“I was fifty-years-old the first time I picked up a Chumash in the synagogue and began reading it backward–not knowing that Hebrew reads right to left.”
Meet Michail Yeffimovich Nevoroshkin.
“That wasn’t my first time in the synagogue, though,” said Michail, proprietor of the sole cafeteria at Southern Russia’s largest university, Don State Technical University. “As a young child, I’d visit once a year with my grandmother.”
“Grandma would purchase chickens in the market,” he explained, “and raise them on her balcony. I remember accompanying her before Passover when she brought the chicken to the Rabbi to slaughter. We took along a bag of flour too and returned home with matzohs. After Grandma finished preparing the chicken for dinner, she’d light the candles and pray, and the entire family would sit down for a humble Seder.”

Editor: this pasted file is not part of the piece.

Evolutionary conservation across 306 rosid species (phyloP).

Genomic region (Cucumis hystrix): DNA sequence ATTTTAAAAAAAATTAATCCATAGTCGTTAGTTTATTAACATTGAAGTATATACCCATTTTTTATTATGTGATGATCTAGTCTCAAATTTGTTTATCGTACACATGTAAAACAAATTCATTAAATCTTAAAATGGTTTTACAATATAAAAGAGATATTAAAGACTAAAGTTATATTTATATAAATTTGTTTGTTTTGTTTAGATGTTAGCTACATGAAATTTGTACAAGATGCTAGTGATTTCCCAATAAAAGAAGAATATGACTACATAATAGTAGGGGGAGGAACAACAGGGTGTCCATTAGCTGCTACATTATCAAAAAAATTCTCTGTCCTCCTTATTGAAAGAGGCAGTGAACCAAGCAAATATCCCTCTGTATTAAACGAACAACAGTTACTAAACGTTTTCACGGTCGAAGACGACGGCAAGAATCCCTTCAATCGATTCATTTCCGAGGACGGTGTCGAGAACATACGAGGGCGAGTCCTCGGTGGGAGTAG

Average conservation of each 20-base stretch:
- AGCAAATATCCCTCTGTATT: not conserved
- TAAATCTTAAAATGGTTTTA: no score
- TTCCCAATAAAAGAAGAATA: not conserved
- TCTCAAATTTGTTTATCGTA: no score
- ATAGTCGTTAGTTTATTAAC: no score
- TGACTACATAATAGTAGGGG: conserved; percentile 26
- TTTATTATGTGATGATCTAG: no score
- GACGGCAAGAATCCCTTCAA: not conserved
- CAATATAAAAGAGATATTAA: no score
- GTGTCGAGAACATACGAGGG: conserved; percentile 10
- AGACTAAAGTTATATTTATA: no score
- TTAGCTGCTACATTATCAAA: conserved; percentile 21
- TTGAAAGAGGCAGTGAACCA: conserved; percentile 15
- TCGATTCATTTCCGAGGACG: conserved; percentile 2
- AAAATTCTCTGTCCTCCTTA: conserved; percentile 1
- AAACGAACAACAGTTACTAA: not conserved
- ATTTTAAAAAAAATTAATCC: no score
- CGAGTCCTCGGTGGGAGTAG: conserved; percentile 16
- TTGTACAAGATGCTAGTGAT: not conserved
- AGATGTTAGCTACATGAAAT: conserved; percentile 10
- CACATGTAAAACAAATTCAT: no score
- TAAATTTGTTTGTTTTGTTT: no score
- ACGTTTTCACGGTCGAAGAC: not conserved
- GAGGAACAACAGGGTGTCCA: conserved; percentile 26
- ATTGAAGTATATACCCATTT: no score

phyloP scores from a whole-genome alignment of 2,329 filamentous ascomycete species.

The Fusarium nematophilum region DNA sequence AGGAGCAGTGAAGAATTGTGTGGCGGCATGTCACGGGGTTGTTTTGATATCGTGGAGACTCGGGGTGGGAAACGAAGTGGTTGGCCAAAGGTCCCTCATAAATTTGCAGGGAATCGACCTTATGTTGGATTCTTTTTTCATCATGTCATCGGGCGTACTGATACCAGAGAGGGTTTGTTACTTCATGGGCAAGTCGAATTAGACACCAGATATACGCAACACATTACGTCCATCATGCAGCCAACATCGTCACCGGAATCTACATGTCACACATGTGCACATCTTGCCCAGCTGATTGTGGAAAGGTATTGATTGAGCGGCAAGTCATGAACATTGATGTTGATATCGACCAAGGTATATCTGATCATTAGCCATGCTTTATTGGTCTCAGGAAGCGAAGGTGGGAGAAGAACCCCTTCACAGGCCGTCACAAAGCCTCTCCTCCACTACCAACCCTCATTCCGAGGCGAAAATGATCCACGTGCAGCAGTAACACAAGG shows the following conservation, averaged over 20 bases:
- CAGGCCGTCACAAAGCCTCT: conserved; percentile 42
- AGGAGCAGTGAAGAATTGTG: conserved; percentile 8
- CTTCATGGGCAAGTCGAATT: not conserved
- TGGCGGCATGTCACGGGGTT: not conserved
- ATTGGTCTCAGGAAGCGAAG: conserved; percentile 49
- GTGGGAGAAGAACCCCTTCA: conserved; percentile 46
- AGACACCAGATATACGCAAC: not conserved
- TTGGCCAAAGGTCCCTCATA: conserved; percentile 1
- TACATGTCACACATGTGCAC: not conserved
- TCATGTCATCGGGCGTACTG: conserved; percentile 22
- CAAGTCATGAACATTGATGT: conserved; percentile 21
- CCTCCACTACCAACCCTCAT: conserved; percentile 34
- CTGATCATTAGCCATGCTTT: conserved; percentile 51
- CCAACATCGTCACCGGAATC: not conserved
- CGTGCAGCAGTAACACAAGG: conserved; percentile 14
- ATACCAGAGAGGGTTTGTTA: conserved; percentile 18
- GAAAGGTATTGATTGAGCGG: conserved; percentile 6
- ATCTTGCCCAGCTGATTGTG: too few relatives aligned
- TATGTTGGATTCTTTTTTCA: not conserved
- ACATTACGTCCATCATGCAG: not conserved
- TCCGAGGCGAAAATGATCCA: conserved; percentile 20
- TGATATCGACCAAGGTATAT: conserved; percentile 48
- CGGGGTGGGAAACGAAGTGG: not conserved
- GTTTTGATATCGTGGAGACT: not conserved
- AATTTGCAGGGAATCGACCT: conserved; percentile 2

“The traditions I had experienced in Grandma’s home were all I knew of our heritage. Back then, we weren’t allowed to practice Judaism publicly, but we live in different times now. Today we can embrace our nationality without fear of persecution. The children in our community have the ability to practice Judaism openly and don’t have to wait until they’re fifty to learn which way the Chumash reads.”